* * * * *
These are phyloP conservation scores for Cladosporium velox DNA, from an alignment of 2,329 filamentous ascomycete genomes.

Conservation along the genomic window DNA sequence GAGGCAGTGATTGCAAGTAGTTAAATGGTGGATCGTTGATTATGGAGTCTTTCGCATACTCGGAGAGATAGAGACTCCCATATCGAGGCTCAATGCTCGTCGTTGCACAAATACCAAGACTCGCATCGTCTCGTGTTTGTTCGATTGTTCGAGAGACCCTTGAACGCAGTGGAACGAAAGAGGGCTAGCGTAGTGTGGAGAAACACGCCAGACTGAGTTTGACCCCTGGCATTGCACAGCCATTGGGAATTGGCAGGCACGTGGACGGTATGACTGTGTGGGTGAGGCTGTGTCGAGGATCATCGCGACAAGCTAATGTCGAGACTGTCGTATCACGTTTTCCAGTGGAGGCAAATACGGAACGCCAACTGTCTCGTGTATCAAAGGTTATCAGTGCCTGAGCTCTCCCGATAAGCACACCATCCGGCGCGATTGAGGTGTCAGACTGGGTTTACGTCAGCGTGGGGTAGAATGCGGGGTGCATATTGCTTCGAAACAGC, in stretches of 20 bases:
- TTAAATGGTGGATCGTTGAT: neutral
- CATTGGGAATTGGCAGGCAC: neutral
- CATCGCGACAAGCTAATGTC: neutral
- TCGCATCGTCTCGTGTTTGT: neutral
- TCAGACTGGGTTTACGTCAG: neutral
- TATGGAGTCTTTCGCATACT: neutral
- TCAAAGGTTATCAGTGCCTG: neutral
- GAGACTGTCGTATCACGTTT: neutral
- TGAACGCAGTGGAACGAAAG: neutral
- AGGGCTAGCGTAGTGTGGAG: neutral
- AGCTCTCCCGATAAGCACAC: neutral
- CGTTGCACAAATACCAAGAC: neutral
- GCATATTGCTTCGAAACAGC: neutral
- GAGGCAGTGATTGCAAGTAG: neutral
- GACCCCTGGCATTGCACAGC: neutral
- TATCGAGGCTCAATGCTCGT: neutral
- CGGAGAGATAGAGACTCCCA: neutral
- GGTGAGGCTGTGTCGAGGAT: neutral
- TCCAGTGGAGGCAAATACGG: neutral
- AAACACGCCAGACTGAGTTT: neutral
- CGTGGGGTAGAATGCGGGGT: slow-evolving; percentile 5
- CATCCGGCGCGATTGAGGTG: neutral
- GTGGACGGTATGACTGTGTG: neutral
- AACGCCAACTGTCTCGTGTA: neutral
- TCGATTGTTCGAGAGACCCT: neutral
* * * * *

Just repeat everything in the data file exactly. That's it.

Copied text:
These are phyloP conservation scores for Cladosporium velox DNA, from an alignment of 2,329 filamentous ascomycete genomes.

Conservation along the genomic window DNA sequence GAGGCAGTGATTGCAAGTAGTTAAATGGTGGATCGTTGATTATGGAGTCTTTCGCATACTCGGAGAGATAGAGACTCCCATATCGAGGCTCAATGCTCGTCGTTGCACAAATACCAAGACTCGCATCGTCTCGTGTTTGTTCGATTGTTCGAGAGACCCTTGAACGCAGTGGAACGAAAGAGGGCTAGCGTAGTGTGGAGAAACACGCCAGACTGAGTTTGACCCCTGGCATTGCACAGCCATTGGGAATTGGCAGGCACGTGGACGGTATGACTGTGTGGGTGAGGCTGTGTCGAGGATCATCGCGACAAGCTAATGTCGAGACTGTCGTATCACGTTTTCCAGTGGAGGCAAATACGGAACGCCAACTGTCTCGTGTATCAAAGGTTATCAGTGCCTGAGCTCTCCCGATAAGCACACCATCCGGCGCGATTGAGGTGTCAGACTGGGTTTACGTCAGCGTGGGGTAGAATGCGGGGTGCATATTGCTTCGAAACAGC, in stretches of 20 bases:
- TTAAATGGTGGATCGTTGAT: neutral
- CATTGGGAATTGGCAGGCAC: neutral
- CATCGCGACAAGCTAATGTC: neutral
- TCGCATCGTCTCGTGTTTGT: neutral
- TCAGACTGGGTTTACGTCAG: neutral
- TATGGAGTCTTTCGCATACT: neutral
- TCAAAGGTTATCAGTGCCTG: neutral
- GAGACTGTCGTATCACGTTT: neutral
- TGAACGCAGTGGAACGAAAG: neutral
- AGGGCTAGCGTAGTGTGGAG: neutral
- AGCTCTCCCGATAAGCACAC: neutral
- CGTTGCACAAATACCAAGAC: neutral
- GCATATTGCTTCGAAACAGC: neutral
- GAGGCAGTGATTGCAAGTAG: neutral
- GACCCCTGGCATTGCACAGC: neutral
- TATCGAGGCTCAATGCTCGT: neutral
- CGGAGAGATAGAGACTCCCA: neutral
- GGTGAGGCTGTGTCGAGGAT: neutral
- TCCAGTGGAGGCAAATACGG: neutral
- AAACACGCCAGACTGAGTTT: neutral
- CGTGGGGTAGAATGCGGGGT: slow-evolving; percentile 5
- CATCCGGCGCGATTGAGGTG: neutral
- GTGGACGGTATGACTGTGTG: neutral
- AACGCCAACTGTCTCGTGTA: neutral
- TCGATTGTTCGAGAGACCCT: neutral